Would you be willing to eat Human Cheese?
The idea repulses me, and I’m guessing it repulses you too. Why is that?
This is one of the questions that New York University graduate student Miriam Simun poses with her Human Cheese Project. She has manufactured human cheese from the breast milk of two women who were overproducing and saving their milk in freezers, finding it too painful to throw away.
The purpose of Simun’s project is to inspire conversation about food systems, bio-technology, and the human body. In her project description, she asks:
As global urban populations increase, developing nations industrialize, and energy, water and land become ever more scarce resources, how will we redesign our food systems to produce healthier, kinder, more sustainably and efficiently produced food?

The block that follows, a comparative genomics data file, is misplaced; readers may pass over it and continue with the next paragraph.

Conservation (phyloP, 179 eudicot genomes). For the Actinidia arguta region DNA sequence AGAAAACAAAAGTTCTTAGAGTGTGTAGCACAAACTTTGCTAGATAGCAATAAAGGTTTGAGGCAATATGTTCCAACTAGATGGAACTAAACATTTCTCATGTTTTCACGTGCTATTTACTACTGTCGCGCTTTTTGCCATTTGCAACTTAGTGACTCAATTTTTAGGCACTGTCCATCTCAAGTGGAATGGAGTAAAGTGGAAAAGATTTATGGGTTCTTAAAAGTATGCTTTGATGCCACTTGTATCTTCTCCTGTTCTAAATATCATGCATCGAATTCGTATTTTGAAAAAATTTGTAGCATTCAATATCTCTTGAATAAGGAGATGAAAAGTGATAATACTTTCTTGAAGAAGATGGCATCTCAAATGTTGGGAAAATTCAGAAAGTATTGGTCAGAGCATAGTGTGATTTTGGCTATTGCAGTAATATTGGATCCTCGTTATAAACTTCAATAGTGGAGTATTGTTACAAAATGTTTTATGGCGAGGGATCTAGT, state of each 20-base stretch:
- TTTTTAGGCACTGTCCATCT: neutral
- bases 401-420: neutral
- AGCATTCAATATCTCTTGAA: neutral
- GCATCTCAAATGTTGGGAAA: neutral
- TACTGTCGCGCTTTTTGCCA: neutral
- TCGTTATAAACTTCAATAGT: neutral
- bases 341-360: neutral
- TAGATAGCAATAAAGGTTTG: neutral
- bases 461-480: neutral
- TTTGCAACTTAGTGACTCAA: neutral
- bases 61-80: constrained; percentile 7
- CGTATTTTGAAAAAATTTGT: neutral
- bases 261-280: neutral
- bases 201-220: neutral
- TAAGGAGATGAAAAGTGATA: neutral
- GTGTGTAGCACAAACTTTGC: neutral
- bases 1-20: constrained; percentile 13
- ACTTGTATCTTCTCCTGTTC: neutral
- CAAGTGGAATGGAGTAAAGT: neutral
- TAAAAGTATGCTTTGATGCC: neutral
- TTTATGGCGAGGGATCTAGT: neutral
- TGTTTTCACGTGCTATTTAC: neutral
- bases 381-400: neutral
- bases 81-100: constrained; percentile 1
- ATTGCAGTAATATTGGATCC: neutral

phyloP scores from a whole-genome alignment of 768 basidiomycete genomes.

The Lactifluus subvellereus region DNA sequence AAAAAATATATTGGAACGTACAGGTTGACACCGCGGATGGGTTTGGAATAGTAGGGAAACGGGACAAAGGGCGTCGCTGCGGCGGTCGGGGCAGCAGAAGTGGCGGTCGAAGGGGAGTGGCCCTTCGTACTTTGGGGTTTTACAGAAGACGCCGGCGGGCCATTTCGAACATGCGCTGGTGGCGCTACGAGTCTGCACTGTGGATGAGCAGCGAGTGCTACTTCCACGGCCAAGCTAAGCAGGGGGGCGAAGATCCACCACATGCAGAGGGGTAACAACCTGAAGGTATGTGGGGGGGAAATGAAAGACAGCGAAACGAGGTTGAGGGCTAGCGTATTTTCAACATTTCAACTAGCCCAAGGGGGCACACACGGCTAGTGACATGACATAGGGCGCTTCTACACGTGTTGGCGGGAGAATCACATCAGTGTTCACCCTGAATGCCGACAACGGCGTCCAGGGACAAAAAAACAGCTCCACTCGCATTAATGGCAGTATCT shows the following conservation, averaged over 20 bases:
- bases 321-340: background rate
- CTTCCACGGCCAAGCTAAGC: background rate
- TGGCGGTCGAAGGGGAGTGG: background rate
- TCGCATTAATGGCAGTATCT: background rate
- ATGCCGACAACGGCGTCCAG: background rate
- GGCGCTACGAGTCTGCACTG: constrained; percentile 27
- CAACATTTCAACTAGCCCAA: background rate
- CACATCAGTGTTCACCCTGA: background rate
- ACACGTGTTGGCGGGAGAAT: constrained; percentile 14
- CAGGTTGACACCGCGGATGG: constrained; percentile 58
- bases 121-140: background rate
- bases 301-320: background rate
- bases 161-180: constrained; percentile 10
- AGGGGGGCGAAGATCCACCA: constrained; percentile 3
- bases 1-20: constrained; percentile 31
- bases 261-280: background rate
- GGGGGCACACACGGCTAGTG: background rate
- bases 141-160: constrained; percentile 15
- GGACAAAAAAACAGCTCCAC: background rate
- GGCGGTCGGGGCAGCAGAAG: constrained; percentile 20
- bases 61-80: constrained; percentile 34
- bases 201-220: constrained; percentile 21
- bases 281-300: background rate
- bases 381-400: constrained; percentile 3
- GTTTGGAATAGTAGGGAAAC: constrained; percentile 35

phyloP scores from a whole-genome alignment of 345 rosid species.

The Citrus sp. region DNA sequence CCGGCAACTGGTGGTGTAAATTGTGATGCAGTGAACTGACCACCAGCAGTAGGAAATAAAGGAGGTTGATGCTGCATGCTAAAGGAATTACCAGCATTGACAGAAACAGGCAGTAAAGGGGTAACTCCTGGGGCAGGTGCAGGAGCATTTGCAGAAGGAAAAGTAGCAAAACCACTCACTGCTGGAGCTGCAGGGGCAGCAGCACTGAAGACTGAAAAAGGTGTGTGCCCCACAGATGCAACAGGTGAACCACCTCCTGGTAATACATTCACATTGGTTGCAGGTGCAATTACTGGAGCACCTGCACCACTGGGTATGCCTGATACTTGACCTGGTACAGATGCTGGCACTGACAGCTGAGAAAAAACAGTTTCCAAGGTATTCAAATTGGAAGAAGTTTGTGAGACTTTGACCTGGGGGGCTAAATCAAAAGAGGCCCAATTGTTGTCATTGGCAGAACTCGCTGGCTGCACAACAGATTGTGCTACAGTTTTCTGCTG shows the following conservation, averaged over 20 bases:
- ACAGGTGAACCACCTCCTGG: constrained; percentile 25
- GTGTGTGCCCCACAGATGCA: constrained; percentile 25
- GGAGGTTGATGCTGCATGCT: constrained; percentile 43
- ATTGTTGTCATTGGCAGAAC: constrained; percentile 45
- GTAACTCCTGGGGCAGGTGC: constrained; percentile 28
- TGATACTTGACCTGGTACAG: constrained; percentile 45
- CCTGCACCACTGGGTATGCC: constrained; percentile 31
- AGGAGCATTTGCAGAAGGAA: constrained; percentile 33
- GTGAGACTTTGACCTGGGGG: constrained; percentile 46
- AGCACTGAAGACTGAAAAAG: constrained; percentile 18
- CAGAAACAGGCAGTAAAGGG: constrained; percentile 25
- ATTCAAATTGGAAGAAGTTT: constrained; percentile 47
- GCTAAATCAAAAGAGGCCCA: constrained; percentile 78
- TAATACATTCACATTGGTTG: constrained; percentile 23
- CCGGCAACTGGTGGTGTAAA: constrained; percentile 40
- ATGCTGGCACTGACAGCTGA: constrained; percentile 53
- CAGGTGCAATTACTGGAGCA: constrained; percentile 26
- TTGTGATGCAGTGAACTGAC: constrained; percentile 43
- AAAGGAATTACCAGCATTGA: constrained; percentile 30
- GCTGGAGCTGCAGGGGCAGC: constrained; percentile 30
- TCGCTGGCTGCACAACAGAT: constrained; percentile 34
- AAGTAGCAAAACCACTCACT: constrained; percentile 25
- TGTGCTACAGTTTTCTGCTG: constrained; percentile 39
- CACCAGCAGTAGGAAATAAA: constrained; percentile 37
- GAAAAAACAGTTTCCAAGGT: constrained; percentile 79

As we navigate the complex landscape of technologically modified food production, how do we understand what is natural, healthy, ethical?
Other questions naturally arise, like: Is it exploitative of the women who provide the milk? Is it okay for Vegans to eat human cheese? Is it cannibalistic?
And, of course, the obvious sociological question arises: Why is it that we don’t cringe at the thought of eating cow’s milk, goat’s milk, or even sheep’s milk, while the thought of eating human milk, which we are biologically equipped to consume, repulses us?
So…is human cheese a reasonable, humane, healthy, kinder alternative?
And more importantly, how does it taste?
It looks like Simun isn’t the only person experimenting with human cheese. This New York chef came up with a recipe using his wife’s breast-milk: